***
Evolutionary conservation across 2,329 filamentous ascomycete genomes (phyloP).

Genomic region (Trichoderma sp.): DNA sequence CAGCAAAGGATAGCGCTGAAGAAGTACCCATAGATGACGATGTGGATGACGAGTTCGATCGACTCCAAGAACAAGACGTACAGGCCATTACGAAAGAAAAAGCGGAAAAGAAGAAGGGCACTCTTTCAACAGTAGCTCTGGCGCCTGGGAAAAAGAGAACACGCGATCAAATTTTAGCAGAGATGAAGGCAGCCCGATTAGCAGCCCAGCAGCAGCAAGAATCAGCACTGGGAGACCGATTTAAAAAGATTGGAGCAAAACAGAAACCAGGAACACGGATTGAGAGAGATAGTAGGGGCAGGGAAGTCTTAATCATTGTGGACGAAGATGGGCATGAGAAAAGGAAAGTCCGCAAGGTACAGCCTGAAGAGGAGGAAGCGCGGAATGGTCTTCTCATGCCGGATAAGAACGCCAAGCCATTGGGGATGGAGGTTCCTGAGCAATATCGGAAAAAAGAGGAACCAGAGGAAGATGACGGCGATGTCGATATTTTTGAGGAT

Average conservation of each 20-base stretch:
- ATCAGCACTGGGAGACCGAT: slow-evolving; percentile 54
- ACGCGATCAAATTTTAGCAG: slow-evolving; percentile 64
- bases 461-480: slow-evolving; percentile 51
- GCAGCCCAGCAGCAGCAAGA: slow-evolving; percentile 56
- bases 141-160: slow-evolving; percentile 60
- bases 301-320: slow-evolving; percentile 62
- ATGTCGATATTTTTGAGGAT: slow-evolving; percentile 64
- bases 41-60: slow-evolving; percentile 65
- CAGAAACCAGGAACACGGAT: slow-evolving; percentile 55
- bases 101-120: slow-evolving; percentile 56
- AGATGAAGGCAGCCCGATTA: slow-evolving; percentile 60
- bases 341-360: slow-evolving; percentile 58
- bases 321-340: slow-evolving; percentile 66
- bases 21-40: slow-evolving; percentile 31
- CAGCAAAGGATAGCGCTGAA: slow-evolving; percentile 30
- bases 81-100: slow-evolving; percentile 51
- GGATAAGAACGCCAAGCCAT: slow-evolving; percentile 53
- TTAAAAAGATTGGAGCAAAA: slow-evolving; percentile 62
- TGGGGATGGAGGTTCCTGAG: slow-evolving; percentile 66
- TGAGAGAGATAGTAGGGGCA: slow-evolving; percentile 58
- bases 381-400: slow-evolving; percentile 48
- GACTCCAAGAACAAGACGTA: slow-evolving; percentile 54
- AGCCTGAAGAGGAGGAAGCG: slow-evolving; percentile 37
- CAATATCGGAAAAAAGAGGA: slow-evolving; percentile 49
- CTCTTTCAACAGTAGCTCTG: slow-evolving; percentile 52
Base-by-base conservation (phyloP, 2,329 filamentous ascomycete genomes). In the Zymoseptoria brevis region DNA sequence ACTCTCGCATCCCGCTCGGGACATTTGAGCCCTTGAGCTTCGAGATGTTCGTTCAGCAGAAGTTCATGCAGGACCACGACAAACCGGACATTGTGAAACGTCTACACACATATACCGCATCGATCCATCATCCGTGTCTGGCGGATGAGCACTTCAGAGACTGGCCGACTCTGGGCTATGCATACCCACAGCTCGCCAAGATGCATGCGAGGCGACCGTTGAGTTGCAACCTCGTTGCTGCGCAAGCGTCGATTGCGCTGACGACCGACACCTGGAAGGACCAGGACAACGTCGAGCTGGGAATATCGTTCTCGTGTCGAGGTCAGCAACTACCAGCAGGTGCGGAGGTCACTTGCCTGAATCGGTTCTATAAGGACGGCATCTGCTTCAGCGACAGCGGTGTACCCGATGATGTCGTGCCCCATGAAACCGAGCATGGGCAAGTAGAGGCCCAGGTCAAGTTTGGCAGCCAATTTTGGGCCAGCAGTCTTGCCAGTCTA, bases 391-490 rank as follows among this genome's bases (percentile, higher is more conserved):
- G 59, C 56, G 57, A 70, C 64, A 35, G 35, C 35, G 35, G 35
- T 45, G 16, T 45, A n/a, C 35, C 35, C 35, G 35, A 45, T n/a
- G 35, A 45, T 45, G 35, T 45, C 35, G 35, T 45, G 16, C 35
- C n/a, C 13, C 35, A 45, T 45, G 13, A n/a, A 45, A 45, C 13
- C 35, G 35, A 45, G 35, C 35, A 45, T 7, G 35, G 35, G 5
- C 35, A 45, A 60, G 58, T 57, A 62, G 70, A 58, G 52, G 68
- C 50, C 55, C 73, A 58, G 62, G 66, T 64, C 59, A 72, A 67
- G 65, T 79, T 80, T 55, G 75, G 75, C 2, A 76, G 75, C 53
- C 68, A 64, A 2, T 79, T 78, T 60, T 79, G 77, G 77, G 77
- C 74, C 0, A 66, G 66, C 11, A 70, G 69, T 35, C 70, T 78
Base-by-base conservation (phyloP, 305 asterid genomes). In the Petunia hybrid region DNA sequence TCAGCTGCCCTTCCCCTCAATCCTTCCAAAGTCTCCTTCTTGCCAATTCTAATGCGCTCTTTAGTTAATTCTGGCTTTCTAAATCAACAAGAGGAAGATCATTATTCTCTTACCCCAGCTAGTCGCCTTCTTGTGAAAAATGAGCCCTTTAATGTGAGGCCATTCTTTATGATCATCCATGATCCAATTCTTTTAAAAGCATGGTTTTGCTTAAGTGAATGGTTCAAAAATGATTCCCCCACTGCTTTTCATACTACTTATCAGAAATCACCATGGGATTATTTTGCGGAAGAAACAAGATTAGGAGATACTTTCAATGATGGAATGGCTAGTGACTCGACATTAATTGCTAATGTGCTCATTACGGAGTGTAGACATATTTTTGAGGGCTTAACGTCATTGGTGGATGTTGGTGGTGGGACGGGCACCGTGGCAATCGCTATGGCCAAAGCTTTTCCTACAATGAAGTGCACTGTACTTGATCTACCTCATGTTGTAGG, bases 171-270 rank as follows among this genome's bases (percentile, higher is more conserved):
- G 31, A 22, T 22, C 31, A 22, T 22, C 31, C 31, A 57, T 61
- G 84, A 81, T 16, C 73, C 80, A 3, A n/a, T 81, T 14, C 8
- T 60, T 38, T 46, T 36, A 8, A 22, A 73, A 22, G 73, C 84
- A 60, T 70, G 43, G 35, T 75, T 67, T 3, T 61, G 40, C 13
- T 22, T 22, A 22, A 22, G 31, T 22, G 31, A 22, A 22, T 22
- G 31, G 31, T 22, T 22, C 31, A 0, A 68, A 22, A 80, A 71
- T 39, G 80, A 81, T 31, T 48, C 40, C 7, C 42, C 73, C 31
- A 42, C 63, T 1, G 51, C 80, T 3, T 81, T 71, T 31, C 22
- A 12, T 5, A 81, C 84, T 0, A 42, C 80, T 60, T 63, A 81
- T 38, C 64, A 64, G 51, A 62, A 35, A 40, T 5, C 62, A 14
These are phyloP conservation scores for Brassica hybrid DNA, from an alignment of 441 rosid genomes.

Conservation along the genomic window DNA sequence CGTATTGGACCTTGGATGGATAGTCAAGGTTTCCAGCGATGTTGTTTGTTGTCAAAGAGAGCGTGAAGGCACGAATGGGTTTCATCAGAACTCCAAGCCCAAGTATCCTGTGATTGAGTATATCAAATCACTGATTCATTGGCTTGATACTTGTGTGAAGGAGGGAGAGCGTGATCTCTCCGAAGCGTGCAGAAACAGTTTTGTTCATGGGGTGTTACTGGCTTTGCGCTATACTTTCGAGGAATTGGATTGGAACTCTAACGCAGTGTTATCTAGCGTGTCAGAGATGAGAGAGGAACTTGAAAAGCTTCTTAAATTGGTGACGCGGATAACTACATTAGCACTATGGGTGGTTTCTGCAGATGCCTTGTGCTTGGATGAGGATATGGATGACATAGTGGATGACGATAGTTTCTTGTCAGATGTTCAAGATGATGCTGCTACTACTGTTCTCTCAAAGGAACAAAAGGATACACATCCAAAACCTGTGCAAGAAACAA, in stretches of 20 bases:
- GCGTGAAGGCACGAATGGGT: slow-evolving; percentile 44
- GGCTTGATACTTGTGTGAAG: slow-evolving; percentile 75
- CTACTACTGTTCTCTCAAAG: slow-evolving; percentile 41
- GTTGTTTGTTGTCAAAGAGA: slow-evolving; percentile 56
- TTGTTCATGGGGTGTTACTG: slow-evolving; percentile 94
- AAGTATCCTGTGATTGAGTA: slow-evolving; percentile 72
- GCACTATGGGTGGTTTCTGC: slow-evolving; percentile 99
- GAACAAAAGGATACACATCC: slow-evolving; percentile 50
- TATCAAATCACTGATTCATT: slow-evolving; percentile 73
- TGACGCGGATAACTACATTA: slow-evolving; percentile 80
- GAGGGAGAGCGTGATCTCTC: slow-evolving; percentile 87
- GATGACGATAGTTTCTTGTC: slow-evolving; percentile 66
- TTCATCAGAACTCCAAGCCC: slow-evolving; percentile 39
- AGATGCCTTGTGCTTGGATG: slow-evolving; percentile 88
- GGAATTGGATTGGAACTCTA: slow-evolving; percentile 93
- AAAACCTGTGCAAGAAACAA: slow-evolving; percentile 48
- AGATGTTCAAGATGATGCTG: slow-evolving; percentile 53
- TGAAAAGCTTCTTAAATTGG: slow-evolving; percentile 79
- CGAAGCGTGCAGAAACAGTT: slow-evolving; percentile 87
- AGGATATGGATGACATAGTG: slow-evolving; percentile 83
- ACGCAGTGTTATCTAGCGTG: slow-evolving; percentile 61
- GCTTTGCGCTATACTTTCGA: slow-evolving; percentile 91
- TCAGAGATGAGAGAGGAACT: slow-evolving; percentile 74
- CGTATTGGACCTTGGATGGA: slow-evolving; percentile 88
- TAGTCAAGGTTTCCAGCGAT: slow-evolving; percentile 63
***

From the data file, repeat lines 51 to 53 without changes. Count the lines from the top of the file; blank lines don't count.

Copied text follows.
These are phyloP conservation scores for Brassica hybrid DNA, from an alignment of 441 rosid genomes.

Conservation along the genomic window DNA sequence CGTATTGGACCTTGGATGGATAGTCAAGGTTTCCAGCGATGTTGTTTGTTGTCAAAGAGAGCGTGAAGGCACGAATGGGTTTCATCAGAACTCCAAGCCCAAGTATCCTGTGATTGAGTATATCAAATCACTGATTCATTGGCTTGATACTTGTGTGAAGGAGGGAGAGCGTGATCTCTCCGAAGCGTGCAGAAACAGTTTTGTTCATGGGGTGTTACTGGCTTTGCGCTATACTTTCGAGGAATTGGATTGGAACTCTAACGCAGTGTTATCTAGCGTGTCAGAGATGAGAGAGGAACTTGAAAAGCTTCTTAAATTGGTGACGCGGATAACTACATTAGCACTATGGGTGGTTTCTGCAGATGCCTTGTGCTTGGATGAGGATATGGATGACATAGTGGATGACGATAGTTTCTTGTCAGATGTTCAAGATGATGCTGCTACTACTGTTCTCTCAAAGGAACAAAAGGATACACATCCAAAACCTGTGCAAGAAACAA, in stretches of 20 bases:
- GCGTGAAGGCACGAATGGGT: slow-evolving; percentile 44